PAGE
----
Bird flu hits another mammal species in Germany
10 March 2006, BERLIN - A second kind of mammal has been infected with the feared H5N1 strain of bird flu in Germany, officials said Thursday.
10 March 2006
BERLIN - A second kind of mammal has been infected with the feared H5N1 strain of bird flu in Germany, officials said Thursday.
The virus was detected in a marten, an animal related to the weasel, the Friedrich Loeffler Institute said.
The animal was found on March 2 on the Baltic Sea island of Ruegen where Germany's first cases of avian flu surfaced last month in wild birds and spread to three cats.
The marten was found in the same area where the cats lived. Veterinarians suspect the mammals contracted the virus by eating dead or infected birds because they go after the same kind of prey.
It was the world's first known infection of a marten, which has a slender body and bushy tail and is usually found in northern forests.
The Friedrich Loeffler Institute is investigating whether the virus has mutated, making it easier to spread from one animal species to another.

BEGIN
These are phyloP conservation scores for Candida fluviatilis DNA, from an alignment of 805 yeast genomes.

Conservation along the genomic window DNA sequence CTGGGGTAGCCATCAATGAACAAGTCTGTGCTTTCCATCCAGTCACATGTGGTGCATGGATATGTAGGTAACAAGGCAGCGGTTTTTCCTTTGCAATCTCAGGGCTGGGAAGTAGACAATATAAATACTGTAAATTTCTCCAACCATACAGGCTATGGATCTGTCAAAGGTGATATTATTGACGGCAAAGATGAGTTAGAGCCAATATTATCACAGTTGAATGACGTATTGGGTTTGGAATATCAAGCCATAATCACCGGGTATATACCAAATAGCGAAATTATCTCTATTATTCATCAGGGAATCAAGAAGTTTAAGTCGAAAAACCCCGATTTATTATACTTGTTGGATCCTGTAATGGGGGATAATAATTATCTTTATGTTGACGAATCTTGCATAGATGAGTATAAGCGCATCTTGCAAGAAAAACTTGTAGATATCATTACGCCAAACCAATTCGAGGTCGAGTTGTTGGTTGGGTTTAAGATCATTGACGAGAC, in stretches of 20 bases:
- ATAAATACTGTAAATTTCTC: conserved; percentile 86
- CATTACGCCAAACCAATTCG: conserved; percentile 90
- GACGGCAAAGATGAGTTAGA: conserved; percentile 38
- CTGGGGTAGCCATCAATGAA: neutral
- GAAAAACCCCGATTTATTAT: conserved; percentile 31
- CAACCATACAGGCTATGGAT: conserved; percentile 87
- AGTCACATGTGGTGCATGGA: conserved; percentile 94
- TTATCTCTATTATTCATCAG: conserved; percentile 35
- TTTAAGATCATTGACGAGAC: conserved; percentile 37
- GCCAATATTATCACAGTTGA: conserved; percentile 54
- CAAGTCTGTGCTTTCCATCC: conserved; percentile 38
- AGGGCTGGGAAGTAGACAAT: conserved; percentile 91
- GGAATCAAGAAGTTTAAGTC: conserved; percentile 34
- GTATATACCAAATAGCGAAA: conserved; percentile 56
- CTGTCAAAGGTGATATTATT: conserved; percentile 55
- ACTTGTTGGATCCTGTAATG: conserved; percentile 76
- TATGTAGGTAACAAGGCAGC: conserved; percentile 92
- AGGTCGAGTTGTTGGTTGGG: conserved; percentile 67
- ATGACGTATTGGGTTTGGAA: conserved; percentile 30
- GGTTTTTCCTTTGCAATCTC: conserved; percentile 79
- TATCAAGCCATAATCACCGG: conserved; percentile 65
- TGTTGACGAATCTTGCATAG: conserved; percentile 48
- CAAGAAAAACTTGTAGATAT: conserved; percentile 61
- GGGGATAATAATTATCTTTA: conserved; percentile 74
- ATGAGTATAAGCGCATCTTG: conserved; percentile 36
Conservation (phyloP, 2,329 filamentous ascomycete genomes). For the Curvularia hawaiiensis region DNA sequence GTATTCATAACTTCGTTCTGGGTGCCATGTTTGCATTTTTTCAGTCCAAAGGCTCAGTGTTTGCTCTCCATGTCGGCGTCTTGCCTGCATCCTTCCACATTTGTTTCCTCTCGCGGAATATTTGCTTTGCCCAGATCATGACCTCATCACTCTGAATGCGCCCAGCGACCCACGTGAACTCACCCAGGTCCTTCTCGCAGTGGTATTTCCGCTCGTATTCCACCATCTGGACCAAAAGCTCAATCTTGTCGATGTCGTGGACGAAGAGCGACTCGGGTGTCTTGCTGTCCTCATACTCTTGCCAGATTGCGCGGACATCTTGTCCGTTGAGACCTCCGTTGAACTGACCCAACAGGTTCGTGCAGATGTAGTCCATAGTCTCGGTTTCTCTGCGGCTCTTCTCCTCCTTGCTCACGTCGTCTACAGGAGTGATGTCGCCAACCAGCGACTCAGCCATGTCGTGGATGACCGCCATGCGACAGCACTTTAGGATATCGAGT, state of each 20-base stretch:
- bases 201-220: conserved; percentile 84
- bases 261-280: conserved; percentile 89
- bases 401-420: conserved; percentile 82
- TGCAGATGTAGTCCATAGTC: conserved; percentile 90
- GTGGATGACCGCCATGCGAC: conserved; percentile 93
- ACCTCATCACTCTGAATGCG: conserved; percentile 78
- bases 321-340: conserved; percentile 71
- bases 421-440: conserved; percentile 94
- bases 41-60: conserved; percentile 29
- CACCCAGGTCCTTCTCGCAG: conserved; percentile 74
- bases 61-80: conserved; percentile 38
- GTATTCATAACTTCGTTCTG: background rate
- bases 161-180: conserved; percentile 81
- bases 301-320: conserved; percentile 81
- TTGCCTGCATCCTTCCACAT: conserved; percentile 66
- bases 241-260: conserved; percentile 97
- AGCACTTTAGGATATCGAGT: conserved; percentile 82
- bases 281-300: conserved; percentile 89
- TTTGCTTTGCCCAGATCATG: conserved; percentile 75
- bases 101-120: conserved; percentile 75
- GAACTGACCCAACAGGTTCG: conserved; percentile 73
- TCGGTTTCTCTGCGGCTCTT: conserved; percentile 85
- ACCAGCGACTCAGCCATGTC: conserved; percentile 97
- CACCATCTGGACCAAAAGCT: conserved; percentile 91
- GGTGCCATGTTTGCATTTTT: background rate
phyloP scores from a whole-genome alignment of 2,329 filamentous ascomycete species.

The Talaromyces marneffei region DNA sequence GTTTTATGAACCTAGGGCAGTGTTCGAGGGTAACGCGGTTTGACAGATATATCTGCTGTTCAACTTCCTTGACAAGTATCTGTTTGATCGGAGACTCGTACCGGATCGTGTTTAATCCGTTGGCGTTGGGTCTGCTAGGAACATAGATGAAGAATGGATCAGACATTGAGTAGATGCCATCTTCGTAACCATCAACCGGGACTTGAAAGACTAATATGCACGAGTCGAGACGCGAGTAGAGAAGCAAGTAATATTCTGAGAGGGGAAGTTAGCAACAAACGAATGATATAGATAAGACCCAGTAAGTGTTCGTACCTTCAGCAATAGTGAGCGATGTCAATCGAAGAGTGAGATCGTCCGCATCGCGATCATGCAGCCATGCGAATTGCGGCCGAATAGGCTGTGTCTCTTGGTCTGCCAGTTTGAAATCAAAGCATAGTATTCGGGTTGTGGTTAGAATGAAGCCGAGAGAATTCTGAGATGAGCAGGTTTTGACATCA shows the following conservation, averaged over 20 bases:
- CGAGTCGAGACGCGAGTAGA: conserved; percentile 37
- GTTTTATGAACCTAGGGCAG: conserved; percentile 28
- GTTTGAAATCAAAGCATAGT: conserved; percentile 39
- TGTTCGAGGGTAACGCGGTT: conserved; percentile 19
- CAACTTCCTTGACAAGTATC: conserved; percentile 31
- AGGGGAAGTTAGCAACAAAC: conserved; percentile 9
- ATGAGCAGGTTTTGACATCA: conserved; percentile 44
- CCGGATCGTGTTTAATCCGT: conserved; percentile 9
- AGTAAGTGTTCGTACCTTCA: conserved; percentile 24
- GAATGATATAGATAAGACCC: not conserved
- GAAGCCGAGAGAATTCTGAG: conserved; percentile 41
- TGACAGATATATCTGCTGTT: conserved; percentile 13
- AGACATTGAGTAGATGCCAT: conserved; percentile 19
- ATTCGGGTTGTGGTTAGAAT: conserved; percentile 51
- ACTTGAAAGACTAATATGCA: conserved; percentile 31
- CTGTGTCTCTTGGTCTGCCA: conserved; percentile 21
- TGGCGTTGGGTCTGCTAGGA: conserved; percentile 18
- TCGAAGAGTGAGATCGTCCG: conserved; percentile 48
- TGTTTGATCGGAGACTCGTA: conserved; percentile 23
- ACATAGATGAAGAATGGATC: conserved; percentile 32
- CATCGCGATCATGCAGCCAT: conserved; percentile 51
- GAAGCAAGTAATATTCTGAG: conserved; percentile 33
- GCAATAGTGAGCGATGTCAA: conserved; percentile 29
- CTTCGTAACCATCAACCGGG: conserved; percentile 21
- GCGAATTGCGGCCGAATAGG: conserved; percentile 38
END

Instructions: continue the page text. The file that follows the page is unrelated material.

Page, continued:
The bird flu outbreak in Germany has so far affected 180 wild birds in addition to the three cats and the marten.
The infections prompted the World Health Organization and the Food and Agriculture Organization to advise cat owners in countries hit by bird flu to keep their pets indoors.
Although it is not known to transmit between humans, researchers admit H5N1 may mutate into such a form, sparking a human pandemic.
Bird flu infected at least 33 people in the first two months of this year, killing 20 of them, according to the World Health Organization.
Subject: German news